4 important points to consider so you don’t endure a digitisation fail like Fairfax Media.
A recent article sheds light on the dubious nature of some digitisation service providers. Fairfax Media recently sent a collection of 8 million still image assets to the US to be digitised, but things have not gone to plan.
It’s worth reflecting on the outsourcing of digitisation. Firstly, I think it is fair to say that it is unrealistic to think that all organisations have the in-house capabilities or resources needed to digitise their audiovisual media internally. To achieve results that deliver you a collection that is preserved in line with global best-practice standards, so your collection is future proofed (within the bounds of what we know today), or provide a collection that is transmission-ready and available to be monetised, or to ensure you get the best possible representation of the source content so that the end consumer gets a great viewing or listening experience, requires specialised skills and infrastructure. It requires a diverse range of legacy technology, because, for example, you need a different video deck for each different format you have and broad ranging digital technology to meet the needs of encoding, rigorous quality control and archiving.
Therefore, in light of the challenges facing legacy AV media collections, outsourcing some or all digitisation of your videotape, audiotape and motion picture film will, in most cases, be the only viable solution.
There is no point hiding the fact that there are risks associated with outsourcing. Risks can arise from a vendor’s failure to deliver, such as the case with Fairfax. Or less obvious risks, such as the creation of corrupt or incorrect digital files that jeopardise the integrity of a collection, errors which may not be discovered until sometime into the future (depending on skills, technology and time, quality checks may take some time, even years in some cases leading to errors not being detected until it’s too late).
There are actions you can take to mitigate risk. Here are 4 points to consider when choosing a digitisation partner:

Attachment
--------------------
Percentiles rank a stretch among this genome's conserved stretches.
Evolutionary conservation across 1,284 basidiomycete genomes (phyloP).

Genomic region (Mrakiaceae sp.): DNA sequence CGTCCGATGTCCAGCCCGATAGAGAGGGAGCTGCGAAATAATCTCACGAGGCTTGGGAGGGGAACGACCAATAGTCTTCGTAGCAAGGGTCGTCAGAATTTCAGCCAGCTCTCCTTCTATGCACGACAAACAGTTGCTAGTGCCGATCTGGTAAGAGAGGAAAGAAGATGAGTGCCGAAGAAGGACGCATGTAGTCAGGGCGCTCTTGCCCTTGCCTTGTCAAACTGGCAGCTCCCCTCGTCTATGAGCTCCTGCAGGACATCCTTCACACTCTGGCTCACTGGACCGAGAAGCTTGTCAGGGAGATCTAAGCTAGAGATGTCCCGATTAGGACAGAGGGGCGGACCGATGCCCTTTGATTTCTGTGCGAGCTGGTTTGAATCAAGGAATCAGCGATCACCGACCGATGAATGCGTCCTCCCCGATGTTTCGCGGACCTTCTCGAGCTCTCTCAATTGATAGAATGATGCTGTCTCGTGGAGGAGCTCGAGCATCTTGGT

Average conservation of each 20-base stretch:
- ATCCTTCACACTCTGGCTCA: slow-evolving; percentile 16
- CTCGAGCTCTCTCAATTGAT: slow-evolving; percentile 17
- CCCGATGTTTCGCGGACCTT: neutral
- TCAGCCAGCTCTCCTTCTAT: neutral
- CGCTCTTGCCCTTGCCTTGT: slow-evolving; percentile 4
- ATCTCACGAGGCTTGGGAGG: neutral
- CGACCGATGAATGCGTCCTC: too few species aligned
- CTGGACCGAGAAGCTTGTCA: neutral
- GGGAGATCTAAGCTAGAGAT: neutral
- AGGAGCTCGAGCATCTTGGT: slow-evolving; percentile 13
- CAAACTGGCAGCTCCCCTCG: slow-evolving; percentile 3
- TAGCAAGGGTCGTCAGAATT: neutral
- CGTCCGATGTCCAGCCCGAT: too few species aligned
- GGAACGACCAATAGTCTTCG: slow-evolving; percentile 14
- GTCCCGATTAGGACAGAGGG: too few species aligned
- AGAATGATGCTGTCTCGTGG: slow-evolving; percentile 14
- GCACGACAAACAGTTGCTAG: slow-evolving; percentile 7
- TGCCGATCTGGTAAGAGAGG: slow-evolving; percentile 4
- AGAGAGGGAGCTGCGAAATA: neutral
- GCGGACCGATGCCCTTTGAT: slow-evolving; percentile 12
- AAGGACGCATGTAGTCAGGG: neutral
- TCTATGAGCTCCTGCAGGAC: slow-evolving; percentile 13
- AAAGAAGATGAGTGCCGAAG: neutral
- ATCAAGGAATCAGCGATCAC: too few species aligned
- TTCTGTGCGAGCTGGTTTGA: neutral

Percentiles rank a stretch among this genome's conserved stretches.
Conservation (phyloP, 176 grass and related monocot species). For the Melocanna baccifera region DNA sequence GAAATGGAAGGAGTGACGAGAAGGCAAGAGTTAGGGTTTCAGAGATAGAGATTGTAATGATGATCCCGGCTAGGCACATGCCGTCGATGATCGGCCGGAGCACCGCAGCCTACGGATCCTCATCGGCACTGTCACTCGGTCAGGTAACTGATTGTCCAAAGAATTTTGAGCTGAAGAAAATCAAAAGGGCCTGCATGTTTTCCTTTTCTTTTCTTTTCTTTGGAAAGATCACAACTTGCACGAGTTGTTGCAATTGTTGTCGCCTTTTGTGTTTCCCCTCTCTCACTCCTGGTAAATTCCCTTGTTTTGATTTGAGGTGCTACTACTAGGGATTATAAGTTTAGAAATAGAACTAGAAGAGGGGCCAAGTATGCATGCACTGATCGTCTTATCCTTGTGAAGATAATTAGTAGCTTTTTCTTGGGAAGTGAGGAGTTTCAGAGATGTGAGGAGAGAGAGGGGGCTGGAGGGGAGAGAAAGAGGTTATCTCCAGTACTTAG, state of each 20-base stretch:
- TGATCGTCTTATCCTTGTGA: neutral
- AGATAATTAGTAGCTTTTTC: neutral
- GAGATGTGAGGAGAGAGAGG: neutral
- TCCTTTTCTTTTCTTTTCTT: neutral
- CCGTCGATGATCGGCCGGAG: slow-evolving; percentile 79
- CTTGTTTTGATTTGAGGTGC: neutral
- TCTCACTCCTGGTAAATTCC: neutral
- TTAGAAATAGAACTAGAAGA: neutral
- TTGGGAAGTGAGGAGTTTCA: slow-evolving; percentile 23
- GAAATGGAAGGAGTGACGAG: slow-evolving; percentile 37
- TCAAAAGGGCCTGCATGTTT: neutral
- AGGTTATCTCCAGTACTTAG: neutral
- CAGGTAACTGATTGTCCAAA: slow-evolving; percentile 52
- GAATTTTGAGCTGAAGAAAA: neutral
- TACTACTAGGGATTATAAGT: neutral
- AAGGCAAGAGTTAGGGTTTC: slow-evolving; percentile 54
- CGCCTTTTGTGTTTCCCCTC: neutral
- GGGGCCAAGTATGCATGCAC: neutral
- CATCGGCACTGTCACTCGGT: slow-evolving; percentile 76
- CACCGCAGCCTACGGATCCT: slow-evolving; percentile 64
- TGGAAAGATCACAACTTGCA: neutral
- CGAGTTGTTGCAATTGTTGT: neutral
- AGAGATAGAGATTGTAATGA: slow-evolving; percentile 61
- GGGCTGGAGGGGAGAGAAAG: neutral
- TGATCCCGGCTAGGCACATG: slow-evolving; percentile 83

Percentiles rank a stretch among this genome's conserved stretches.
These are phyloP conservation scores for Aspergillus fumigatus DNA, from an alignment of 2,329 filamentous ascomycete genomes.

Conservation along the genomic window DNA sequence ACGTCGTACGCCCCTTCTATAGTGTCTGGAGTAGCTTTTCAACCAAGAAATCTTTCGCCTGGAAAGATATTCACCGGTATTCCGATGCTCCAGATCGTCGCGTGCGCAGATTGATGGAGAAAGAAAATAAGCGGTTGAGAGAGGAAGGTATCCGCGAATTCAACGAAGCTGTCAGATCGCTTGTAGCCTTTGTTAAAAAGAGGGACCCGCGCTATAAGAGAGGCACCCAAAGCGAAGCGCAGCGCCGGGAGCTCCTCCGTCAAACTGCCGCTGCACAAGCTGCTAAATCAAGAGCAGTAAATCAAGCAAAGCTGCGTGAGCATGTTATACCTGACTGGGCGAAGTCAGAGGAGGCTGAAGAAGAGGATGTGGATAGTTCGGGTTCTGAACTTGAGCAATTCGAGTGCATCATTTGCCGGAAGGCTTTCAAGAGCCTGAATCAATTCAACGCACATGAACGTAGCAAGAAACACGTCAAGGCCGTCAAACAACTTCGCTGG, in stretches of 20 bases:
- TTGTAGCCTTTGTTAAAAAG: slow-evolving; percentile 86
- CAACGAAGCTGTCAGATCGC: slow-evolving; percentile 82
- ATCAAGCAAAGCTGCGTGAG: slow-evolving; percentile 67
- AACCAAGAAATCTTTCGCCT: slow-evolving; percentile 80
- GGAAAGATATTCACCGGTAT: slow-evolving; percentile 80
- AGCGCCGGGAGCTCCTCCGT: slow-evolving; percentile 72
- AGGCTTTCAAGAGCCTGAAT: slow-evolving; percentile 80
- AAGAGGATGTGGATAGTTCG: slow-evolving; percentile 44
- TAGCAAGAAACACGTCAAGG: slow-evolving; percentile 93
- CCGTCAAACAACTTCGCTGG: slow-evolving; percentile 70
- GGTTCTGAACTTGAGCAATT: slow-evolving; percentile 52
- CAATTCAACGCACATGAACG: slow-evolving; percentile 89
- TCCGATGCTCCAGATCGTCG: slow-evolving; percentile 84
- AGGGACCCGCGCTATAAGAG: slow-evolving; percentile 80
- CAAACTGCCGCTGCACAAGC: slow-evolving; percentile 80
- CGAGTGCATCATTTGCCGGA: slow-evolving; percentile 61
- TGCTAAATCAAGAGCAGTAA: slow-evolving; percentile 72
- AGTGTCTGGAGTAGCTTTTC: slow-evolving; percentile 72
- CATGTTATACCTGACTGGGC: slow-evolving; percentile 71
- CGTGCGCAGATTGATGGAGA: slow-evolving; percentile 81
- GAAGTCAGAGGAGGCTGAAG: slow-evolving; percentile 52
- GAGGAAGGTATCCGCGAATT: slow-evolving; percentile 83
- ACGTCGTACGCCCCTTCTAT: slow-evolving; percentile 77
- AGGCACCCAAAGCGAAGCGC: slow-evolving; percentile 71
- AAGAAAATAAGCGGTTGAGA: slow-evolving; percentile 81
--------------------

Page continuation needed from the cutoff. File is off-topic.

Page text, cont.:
1. Cost benefit – while we all work to a budget, and we want to get the most out of our budget, lowest price is not always the best option. While you may get more videotapes digitised, the resulting quality and flexibility may be compromised. As a result, while you invest in low cost options today and get more media digitised, you may have to go through the entire process again in the future because you didn’t achieve what was needed to future proof your content. So, it’s false economy to just go on price.
2. Depth and breadth of service – your desired outcomes should not be limited by the capability of the service provider. Make sure your digitisation partner supports the breadth of audiovisual formats, and can deliver the depth of digital outcomes available, not just sell you a limited service offering that some providers are limited to. For example, in preservation of digital video, uncompressed is sold by some as the only way to go, this is because they don’t offer alternatives, where as Lossless JPEG2000 is a default standard preservation format for many Australian collecting institutions, and for many reasons offers advantages over uncompressed. Whichever way you go, make sure your partner offers a depth and breadth of service so they can offer unbiased recommendations. Make sure you have a choice.
3. Experience – look at the people who have gone before you. You don’t have to be a pioneer and this minimises the risk. If a vendor’s experience is based on digitising wedding videos or other retail style offerings and you are a library seeking preservation outcomes, chances are that vendor is not the right partner for you. Look for a partner that is being used by a range customers types – from small to large. And look at the calibre of the customers; are they servicing leaders in the respective industries, like national collecting institutions and broadcasters?
4. Knowledge – knowledge is something that is gained through experience. Whether it is knowing what brand of Betacam tape should be matched with which model VTR to get optimal replay, or how a file needs to be assessed in a file-based QC workflow to ensure it is broadcast legal, that knowledge is paramount to ensuring the success of a digitisation project, large or small. Make sure the team you choose to partner with can draw on vast experiences to inform you of best practice.
Videotape, audiotape and film all have a shelf life, which is quickly approaching expiry. This means it is crunch time for making strategic decisions about digitising your valuable media archive. Whether you have a small or large collection make sure you do your due diligence and choose an outsourcing partner.
All organisations have valuable content, commercial or cultural, and they all want to make the most of their digitisation investment, so take the time to choose the right reliable partner to ensure your content is future ready.